WRANGELL — With the rising costs of heating homes and businesses in Southeast Alaska, an earth-friendly product may be the answer to lower costs – and possibly creating jobs in Wrangell.
The Southeast Alaska Conservation Council, in collaboration with the Wrangell Cooperative Association, has been working in past weeks to bring a feasibility consultant to the borough in an effort to determine the economic and strategic possibilities of producing a biofuel – or “biobrick” – product locally.
Biobricks are burnable bio-fuel, with no artificial binders, that are comprised of waste wood and other biodegradable matter. The bricks are created using a hydraulic process that exerts heavy force to form them out of straw, wood, grass and other waste products.
According to a study by a Kansas-based manufacturer of the product, a 36 square-foot pallet of biobricks is equal to a single cord of firewood, and 1 lb. of bricks burns with the same intensity as 1.7 lbs. of firewood.
The bricks also cost close to $15 per million BTUs, while fuel oil in Wrangell can cost as much as $30 per million BTUs.
With No. 2 fuel oil prices hovering between $4-5 in Wrangell, cheaper and more efficient sources of energy are, “something residents might find attractive as a means of heating their homes and businesses,” Jeremy Maxand added.
That same study stated that regular firewood burns with only 94 percent the efficiency of a biobrick. According to Maxand, the bricks also put out 1.25-1.5 times the energy of regular firewood.
Finding the money for the feasibility study came from Alaska Village Initiatives, a non-profit organization based in Anchorage that specializes in economic development in rural Alaska and advocates for tribal corporations in the state.
Up to $25,000 was available from AVI to eight communities in Alaska, with Wrangell being the sole feasibility study in Southeast.
The question of whether Wrangell Island can support a biobrick industry is the reason Dr. Bill Wall of Sustainability Inc. was in Wrangell July 17-18.
Wall, a wildlife biologist and forester, who has also served as the Director of International Wildlife Conservation Program at the Safari Club International Foundation, and as Regional Wildlife Biologist at the Potlatch Corporation, was in the borough to meet with tribal council members, Maxand and to visit Mike Allen’s m%ill operation and the former Silver Bay mill site.
“My company specializes in small Alaskan community biomass projects,” Wall said. “We try to figure out the most effective way to utilize local resources to make communities more sustainable.”
While most people in Southeast Alaska think of biomass as mill waste, Wall said it also includes lower quality wood and biological plant material.
“We’ll be looking at slash from harvest sites, material that has been historically used as pulp, sawmill waste materials, and materials coming off Mt. Seley,” Wall added.
Mt. Seley is a large pile of sawdust and wood chips at the former Silver Bay site.
In order to make the bricks, the biomaterial is dried to between 10-12 percent moisture content, which makes its utilization in wood stoves far more efficient.
“The nice thing about bricks is that they work in regular wood stoves,” Wall said. “So, we’re not changing out stoves and people can use what they already have. It burns much cleaner and efficient than firewood in those stoves because of that lower moisture content.”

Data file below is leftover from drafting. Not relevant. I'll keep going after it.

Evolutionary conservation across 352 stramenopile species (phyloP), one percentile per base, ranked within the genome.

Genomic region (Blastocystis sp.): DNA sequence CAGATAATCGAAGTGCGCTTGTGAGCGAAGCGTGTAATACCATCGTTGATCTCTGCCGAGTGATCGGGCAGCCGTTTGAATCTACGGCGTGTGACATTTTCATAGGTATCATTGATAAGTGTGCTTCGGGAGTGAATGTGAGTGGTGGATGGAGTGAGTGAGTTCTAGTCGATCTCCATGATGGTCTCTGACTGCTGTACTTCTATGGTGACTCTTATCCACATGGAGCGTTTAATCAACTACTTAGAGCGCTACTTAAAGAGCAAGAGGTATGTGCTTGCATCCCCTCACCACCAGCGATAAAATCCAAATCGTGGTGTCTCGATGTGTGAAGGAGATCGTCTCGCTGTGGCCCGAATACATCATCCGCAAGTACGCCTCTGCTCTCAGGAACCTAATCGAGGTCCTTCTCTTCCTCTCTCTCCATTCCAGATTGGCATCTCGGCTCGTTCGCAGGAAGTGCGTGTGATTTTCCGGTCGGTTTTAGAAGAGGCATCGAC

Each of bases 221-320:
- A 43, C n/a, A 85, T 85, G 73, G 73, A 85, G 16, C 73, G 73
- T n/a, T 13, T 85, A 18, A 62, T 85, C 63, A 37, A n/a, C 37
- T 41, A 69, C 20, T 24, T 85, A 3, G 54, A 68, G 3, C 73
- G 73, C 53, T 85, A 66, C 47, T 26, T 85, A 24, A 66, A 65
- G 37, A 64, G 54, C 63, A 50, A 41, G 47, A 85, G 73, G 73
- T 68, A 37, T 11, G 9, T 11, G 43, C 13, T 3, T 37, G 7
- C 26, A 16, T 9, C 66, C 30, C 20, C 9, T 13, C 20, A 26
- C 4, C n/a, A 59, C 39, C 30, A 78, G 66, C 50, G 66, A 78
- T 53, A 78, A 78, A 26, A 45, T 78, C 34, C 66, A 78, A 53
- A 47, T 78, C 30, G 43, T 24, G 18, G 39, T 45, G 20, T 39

The main issue in question about getting the biomass to that moisture content is how much energy it will take to do so – and whether it will be cost effective at the same time.
“Therein lies the issue,” Wall added. “You have to add energy to either biopellets or biobricks to make the product. That is part of the feasibility study. We need to look and see if it makes sense to add that energy to make them.”
Wall said his main goal, though, is to determine the viability of building a biobrick plant in Wrangell.
“The number one thing you have to have in any biomass project is a sustainable supply of a material you know to be of the quality you need for the process,” Wall said. “That means we need a saw mill with a certain percentage of wood coming off it that would be available.”
On the other hand, Wall added, there also has to be a viable economic component in the community.
“Folks have to decide that they like biobricks and want to burn them,” he said.
Maxand said the bricks, if developed on the island would be for Wrangellites first and foremost.
“These biobricks, if we can find a way of making them here, would be for Wrangell consumption primarily,” Maxand said.
Biobricks are noted for burning cleaner than normal firewood, leaving behind as little as 1 percent ash, by weight.
Maxand said a new biomass facility could also create a handful of jobs within the borough.
“It depends on the volume you are producing, and your business model, but you could see between 4-5 jobs created by this,” he said. “There would be people operating the manufacturing equipment, and you’d also need people to pick up the waste product. There could also be a full-service component including delivery, chimney cleaning and teaching users how to effectively use the biobrick product.”
Maxand said that smaller biochips could also be used to heat larger buildings in the borough.
“Chips would be used in a central heat distribution system,” he said. “There have been discussions with Forest Service about going to biofuels for their building. There has also been talk about central heating, using biofuels for other large buildings here, like our elementary school.”